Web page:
Life in the city
Life in the city is very difficult for Georgians. Unemployment is very high. Housing is both expensive and poor quality. Social services, such as health care, are nonexistent. Crime and corruption are so bad that the country is nearing what is called a “failed state,” meaning that the government has no control over what happens. People must pay bribes for such basic services as water and electricity.
Mother might work part-time at a canning plant or a textile factory. Father might be trained as an engineer or doctor, but he is probably working in a job that pays much less than that. He might be one of the many businessmen trying to start an import-export operation or building a retail store. In this case, he will be very frustrated by the unreliable electricity and the fact that he has to pay bribes to tax collectors and suppliers. Mother and father probably take the train to their jobs, although there are many options. If their jobs are nearby, they may walk. They also might drive a car. Although gas is expensive, most Georgians own cars and love to drive them.
The schools are the same for children in the country and the city. If mother and father have enough money, however, they have the option to send their children to private schools. In these schools, the teachers are paid more money and the textbooks are up to date. Children who attend these schools almost always go on to attend one of the country’s two universities, the University of Tbilisi or Georgian Technical University.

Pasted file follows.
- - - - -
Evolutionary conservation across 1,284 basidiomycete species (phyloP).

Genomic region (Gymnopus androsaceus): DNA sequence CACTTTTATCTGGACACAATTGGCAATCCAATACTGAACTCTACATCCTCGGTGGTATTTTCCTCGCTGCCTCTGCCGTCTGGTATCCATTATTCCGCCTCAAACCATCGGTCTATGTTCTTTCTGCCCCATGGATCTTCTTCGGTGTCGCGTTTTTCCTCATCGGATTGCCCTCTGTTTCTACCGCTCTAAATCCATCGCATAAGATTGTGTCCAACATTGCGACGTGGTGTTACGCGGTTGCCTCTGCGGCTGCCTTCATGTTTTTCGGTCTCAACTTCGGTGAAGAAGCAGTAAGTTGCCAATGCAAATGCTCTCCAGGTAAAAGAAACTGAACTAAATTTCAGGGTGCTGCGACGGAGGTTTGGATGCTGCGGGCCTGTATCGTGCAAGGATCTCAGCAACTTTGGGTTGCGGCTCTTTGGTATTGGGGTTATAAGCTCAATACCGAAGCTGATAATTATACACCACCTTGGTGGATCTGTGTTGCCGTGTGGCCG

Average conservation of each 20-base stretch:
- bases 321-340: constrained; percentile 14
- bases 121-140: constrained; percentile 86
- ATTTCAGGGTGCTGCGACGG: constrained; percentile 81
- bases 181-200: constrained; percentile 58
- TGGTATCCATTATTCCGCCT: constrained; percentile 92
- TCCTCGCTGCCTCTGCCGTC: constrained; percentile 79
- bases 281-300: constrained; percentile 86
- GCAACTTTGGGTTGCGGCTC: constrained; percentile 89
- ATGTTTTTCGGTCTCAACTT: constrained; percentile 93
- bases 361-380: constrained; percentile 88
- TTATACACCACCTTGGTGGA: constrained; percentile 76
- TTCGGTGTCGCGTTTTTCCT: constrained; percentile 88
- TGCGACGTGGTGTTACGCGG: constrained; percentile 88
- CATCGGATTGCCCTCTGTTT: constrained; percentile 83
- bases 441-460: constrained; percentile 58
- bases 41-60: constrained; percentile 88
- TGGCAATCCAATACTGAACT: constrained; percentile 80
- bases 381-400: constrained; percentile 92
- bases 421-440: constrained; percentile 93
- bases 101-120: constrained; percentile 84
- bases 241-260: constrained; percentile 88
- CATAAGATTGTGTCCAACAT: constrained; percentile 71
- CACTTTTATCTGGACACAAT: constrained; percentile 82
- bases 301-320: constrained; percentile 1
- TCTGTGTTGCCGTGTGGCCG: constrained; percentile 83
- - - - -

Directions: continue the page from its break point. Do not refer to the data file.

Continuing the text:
The family probably lives in a very small, rundown apartment. They must plan their days around water and energy shortages. They also may not have heat all day in the winter, so they have to plan to wear heavier clothes. They might wash their clothes in the kitchen sink and hang them on lines around the house to dry.
Grandmother and grandfather might also live in the apartment. The children might sleep on the floor in the living room at night, giving grandma and grandpa the second bedroom. If they do not live with the family, at least one set of grandparents probably lives very close. In this case, the young children might go there after school.
The family lives in a neighborhood of people just like them. All their neighbors will be from the same ethnic and religious groups. They may have many relatives in the same apartment building. Mother and father worry about all the violence in the past years because they do not want their children to be in danger. They are happy that things seem to have settled down now and are looking forward to working hard to make their life better. Although they like independence, they may be nostalgic for the Soviet era, when they had good jobs and did not have to worry about feeding the family.